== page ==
their pioneering work at wind power sites across the country,
Dick Curry and Paul Kerlinger have helped set the standard for
tackling the difficult avian issues facing wind power today.
risk assessment techniques are now the industry standard.
were the first to assemble and synthesize bird fatality statistics
worked on wind power projects in more than two dozen states
and two foreign countries.
and Kerlinger each has environmental roots that go back more than
Curry headed up the Redwood National Park Task Force for
the National Park Service and Paul Kerlinger was the director
of New Jersey Audubon's Cape May Bird Observatory.
Curry & Kerlinger's clients include wind power companies as
well as environmental groups and government agencies.
the latter: the New York City Audubon Society, the Trust for Public
Land, the U.S Fish and Wildlife Service, the NJ Divison of Fish,
Game and Wildlife, the Department of Energy, small land trusts,
watershed associations, and nature centers.
veteran of both the energy industry and the U. S. Department of
Interior, Dick Curry is an expert on wind power site development
and regulatory policy issues.
was one of the first in the wind industry to focus on the issue
of birds and turbines. Curry established and managed the first
avian wind power task force, assembling some of the country's
top avian experts.
his tenure in the Department of Interior, Curry was appointed
Special Assistant to the Secretary, and served as Director of
Legislation for the National Park Service, and Director of the
Redwood National Park Task Force. His efforts helped to protect
thousands of acres of sensitive and critical habitat.
received the Department of Interior's Distinguished Service Award
for his Redwood National Park work. That award was presented by
National Park Service director William J. Whalen.
holds a Ph.D. in Political Science and was a professor at the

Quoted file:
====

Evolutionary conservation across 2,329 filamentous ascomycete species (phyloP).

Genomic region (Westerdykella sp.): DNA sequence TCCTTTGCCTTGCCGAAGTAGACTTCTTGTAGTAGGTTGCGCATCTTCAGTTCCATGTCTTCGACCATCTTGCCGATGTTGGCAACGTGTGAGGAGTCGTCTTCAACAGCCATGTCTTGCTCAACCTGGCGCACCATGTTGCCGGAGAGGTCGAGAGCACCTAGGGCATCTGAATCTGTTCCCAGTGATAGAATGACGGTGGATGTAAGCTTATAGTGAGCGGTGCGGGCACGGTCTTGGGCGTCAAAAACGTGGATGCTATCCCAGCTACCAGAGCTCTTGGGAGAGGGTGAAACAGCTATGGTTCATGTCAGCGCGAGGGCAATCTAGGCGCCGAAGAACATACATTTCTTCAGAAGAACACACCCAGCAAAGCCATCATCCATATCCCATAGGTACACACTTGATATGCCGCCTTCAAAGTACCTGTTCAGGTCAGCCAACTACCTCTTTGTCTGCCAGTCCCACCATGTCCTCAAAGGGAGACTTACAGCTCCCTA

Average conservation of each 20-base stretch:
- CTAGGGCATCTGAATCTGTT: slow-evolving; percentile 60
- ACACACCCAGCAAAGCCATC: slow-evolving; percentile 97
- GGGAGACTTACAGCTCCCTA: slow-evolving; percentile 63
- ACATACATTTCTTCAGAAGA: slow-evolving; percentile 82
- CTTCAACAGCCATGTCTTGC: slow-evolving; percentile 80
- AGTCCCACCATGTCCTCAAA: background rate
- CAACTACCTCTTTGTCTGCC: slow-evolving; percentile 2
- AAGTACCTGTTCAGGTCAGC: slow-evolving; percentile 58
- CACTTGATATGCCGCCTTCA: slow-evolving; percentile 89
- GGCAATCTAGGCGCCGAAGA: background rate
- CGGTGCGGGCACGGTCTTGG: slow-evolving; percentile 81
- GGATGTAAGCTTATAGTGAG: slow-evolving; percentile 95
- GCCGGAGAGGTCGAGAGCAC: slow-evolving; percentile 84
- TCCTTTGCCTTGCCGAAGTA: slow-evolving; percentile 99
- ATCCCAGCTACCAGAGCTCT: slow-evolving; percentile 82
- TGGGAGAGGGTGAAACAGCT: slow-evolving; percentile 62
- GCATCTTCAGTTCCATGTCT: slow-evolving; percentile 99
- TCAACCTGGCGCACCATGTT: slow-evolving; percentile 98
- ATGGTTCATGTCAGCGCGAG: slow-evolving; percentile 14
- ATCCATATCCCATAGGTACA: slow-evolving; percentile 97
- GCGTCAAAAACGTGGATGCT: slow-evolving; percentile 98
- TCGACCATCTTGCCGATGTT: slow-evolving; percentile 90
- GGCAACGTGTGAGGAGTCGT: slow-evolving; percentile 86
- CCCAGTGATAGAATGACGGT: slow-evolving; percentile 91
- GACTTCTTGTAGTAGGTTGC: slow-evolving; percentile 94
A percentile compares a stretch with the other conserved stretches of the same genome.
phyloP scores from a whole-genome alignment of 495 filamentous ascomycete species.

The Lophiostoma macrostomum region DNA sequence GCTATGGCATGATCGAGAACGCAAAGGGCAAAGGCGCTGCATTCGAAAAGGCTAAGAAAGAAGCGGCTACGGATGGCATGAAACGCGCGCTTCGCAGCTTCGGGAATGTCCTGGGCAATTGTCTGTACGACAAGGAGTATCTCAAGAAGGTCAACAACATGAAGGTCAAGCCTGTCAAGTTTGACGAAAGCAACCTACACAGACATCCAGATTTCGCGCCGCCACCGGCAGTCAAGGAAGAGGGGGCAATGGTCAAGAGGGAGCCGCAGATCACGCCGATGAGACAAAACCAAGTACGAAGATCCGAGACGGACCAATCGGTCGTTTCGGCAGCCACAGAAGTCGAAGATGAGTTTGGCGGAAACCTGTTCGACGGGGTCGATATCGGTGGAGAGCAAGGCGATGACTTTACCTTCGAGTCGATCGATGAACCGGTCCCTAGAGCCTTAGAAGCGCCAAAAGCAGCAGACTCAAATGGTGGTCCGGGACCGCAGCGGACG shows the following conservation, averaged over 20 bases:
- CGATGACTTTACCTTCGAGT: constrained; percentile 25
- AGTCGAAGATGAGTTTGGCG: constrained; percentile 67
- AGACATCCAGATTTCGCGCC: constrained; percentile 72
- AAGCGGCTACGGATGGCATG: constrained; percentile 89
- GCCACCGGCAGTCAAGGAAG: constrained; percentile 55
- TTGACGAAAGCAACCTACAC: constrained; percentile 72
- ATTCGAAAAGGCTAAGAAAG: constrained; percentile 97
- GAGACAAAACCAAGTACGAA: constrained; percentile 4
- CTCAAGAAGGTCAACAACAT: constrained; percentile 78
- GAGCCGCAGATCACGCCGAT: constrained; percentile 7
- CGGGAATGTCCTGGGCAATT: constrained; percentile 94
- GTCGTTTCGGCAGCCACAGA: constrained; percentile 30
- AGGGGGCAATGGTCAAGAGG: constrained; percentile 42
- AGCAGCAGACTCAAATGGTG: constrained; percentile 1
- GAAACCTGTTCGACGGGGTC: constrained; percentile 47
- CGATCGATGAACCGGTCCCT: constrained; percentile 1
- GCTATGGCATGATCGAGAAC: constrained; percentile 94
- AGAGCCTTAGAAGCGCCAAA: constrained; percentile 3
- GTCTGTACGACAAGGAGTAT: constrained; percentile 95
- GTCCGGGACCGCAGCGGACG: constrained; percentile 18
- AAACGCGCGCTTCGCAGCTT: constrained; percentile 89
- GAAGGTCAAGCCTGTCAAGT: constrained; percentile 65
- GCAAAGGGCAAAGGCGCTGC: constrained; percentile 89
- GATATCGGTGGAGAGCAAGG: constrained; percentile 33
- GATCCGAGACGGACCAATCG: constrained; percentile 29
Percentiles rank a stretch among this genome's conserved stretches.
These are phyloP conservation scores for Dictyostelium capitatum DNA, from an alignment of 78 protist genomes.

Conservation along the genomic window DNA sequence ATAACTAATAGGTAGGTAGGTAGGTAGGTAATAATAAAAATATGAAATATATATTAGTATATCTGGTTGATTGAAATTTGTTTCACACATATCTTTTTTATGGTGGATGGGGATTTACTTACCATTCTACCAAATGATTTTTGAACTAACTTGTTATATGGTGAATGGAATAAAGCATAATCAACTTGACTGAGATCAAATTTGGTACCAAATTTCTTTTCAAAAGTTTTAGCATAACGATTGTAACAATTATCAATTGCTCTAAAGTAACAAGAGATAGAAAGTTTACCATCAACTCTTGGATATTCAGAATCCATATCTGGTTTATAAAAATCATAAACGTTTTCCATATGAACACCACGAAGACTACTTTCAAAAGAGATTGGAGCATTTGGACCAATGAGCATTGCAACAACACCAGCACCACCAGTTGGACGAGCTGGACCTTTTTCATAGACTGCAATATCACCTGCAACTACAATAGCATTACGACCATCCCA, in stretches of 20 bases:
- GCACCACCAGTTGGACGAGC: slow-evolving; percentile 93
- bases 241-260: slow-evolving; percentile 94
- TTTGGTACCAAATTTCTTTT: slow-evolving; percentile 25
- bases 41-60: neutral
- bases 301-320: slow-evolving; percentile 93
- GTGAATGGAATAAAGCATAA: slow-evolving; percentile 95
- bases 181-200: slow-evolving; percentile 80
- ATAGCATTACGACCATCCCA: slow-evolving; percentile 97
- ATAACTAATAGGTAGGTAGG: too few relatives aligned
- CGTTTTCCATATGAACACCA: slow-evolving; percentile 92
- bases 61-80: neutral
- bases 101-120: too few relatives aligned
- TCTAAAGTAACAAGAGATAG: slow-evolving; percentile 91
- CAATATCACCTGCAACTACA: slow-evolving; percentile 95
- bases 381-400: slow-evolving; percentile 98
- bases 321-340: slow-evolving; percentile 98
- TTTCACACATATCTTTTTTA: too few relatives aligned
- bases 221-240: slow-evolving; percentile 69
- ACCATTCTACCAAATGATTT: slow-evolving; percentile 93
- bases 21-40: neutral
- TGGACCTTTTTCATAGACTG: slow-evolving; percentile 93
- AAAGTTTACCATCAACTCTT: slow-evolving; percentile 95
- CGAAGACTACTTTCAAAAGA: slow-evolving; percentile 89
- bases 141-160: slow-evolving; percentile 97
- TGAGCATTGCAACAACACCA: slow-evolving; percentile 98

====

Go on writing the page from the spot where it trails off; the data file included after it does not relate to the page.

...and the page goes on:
College of William and Mary. He currently serves on the National
Wind Coordinating Committee and is a member of the Siting Subcommittee.
nationally known avian expert, Paul Kerlinger has done groundbreaking
research on bird migration and behavior as well as the bird-tower
first used radar to track bird migration more than 25 years ago
and he was one of the first to study environmental economics.
He served as Director of NJ Audubon's Cape May Bird Observatory
for seven years and has worked with both environmental and industry
groups across the country on the issues of bird and habitat protection.
a fomer professor with a Ph.D. in Biology, has taught statistics
at the college level and is the author of dozens of published
scientific papers as well as five books, including How
and Flight Strategies of Migrating Hawks.
1995, Kerlinger received a letter of commendation from Mollie
Beattie, Director of the US Fish and Wildlife Service, for his
pioneering environmental economics studies at National Wildlife
currently serves on the National Wind Coordinating Committees
Avian Subcommittee and is a member of the US Fish and Wildlife
Service's Communication Tower Working Group.